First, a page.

As for your final question: no, you can't try and claim the difference if the price on the newest iPad falls. The terms are very clear on that point: "The item with the reduced price must be exactly the same as the item you bought, including size, colour, make and model number, attachments and accessories."

Price protection can be a useful bonus feature on your credit card, especially if you're not paying for it. However, your example shows that relying on it as a means of future-proofing, especially for technology, is a risky strategy.

Cheers Lifehacker

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Comments

    As with all these type of schemes where you supposedly get something for nothing you find out in the end that TANSTAAFL :(

    I just ordered a refurb iPad 3 from Apple for $419. I can't see what tangible benefits an iPad 4 offers over the older model - does one really need a slightly faster processor for web browsing / e-mail / e-books / angry birds? The new connector is a liability if anything since one has to buy a whole new bunch of connectors and accessories.

    I agree with your story about buyer's remorse. Buy your consumer items to meet your existing current needs (not the hypothetical ones) and be satisfied with the decision. There is always something newer around the corner. Even better if you can depreciate it as a tax expense.

    Couldn't do it because the price on a new iPad 3 hasn't actually changed.. they've simply discontinued it completely.. and the ones they're selling are "refurbs" not new ones. So price protection doesn't work for this.

    Boo freaking Hoo,

    Your purchased item still fulfills all of the promised performance on the day you bought it... suck it up princess

    Yeah, this used to bother me too, but not any more. I'm in the same boat in that I have an iPad 3 and was surprised at the quick refresh. But really, the way I see it these days is that pretty much at any point that you decide to buy, you're going to have almost exactly the same experience: you buy model X, then a short time later, model Y supersedes it. Even if you held out and bought the shiny new Y, there's a Z just around the corner. The best way (as pointed out above) to think about it is that your model still does exactly what it did yesterday. Use it and enjoy it.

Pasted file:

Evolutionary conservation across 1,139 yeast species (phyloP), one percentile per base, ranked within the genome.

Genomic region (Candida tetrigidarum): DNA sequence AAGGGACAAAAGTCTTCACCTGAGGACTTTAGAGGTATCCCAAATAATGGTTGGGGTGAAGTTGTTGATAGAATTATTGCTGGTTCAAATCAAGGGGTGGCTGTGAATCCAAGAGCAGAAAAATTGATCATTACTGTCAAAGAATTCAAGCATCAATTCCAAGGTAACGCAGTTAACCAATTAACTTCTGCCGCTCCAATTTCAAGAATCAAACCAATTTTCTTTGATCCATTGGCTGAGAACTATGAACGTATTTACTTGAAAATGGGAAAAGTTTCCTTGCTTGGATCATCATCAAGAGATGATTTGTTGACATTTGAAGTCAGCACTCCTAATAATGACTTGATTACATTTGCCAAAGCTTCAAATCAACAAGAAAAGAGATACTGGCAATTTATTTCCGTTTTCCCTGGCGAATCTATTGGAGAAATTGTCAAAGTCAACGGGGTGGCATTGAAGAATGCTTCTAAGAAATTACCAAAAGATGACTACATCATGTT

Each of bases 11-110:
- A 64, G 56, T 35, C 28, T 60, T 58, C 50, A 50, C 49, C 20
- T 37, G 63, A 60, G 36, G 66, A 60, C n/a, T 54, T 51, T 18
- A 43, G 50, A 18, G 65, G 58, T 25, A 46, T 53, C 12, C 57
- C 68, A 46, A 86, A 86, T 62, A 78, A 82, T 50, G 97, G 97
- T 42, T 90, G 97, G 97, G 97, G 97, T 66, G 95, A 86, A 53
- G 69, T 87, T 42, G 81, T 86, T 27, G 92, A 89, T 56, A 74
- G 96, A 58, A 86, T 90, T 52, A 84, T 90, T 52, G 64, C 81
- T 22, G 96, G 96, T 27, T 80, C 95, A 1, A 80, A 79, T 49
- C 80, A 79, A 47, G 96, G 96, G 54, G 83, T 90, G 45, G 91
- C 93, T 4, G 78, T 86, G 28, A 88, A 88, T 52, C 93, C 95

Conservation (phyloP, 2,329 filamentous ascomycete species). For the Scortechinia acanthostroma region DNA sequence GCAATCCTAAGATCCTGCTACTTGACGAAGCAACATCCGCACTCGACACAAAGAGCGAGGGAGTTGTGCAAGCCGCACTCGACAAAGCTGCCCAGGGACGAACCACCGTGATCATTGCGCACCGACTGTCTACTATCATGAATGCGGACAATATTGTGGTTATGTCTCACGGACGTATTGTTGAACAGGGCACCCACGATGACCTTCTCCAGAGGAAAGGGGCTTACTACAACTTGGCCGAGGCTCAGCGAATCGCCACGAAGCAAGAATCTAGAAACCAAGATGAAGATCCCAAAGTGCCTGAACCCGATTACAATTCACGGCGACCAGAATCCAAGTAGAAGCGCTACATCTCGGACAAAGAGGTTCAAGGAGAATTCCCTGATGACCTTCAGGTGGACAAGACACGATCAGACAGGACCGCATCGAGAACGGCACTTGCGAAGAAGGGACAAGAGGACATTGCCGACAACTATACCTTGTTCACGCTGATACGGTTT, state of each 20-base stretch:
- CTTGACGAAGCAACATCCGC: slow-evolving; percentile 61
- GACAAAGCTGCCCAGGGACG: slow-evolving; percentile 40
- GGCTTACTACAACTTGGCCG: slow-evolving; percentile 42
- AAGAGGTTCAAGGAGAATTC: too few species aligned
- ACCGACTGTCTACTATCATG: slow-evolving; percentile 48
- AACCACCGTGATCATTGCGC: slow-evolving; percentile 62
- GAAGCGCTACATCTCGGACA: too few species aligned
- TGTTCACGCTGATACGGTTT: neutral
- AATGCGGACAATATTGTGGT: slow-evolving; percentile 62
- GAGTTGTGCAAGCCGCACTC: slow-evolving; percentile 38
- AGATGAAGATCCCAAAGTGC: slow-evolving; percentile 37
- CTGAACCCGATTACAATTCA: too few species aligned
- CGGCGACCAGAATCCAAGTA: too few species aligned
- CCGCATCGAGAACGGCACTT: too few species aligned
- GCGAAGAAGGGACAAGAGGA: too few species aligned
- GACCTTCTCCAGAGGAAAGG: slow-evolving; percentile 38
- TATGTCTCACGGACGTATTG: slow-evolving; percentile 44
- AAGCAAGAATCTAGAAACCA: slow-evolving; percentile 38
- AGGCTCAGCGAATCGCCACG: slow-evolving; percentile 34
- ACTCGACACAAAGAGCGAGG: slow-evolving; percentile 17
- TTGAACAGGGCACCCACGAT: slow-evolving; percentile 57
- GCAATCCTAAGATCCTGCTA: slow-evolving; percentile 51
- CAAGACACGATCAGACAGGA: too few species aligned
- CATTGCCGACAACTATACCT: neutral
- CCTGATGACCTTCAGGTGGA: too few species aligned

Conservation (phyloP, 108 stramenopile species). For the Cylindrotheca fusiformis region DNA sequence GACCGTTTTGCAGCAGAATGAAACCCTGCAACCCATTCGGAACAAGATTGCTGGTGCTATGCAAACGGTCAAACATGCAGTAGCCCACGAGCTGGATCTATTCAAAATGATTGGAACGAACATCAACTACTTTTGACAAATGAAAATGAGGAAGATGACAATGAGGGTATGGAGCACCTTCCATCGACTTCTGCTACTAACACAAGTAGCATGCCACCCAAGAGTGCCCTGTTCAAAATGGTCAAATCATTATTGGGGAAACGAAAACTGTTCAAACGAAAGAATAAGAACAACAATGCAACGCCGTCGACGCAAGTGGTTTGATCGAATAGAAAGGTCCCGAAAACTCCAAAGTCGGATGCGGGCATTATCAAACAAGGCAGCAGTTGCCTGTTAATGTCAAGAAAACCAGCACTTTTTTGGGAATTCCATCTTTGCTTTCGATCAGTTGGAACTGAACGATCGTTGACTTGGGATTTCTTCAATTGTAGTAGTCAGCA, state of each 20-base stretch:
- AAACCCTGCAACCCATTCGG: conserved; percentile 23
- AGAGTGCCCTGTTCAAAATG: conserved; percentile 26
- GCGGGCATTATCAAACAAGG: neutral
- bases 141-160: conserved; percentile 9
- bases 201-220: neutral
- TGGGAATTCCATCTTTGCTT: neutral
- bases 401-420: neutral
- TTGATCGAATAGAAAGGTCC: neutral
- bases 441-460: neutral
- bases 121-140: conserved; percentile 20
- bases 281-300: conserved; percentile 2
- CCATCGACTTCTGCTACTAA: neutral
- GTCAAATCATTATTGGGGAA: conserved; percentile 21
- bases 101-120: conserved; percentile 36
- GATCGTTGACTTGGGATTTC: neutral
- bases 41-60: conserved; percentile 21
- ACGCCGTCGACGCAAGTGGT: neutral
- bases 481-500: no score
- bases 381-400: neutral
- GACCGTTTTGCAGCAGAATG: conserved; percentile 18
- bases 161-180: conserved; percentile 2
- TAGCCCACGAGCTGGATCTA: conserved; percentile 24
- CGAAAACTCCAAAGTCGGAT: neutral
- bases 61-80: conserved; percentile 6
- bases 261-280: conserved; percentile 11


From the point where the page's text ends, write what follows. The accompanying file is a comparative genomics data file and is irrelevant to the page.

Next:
+1
    Nice to see we have some voices of reason here.
    Every other website mentioning the 4th-gen iPad is overrun with whingers whining about how they don't have the most shiny piece of fruit anymore.

    I don't quite get the "you will get it for free" part! I have a Coles card, and read some of its insurance conditions, the premium is 1% of the monthly closing balance. So does it mean that theoretically if you pay your monthly spend just the day before statement date, you get a $0 bill hence "free insurance"?

    Even if true, again theoretically, you loose the 30-31 days interest free benefit, and the potential saving interest becomes the cost of insurance, plus the hassle of precision timing, nothing is free after all.

    i can't believe i don't have the most shiny piece of fruit anymore.

    Hah hah hah, is this for real???

    In real life you can't expect anyone to give you the new product every time something new comes out, that is not how life works. You chose to buy at that time, you live with it. You don't see me kicking up a hissy fit every time a new computer CPU, Car, or TV comes out.

    Damn Apple princesses.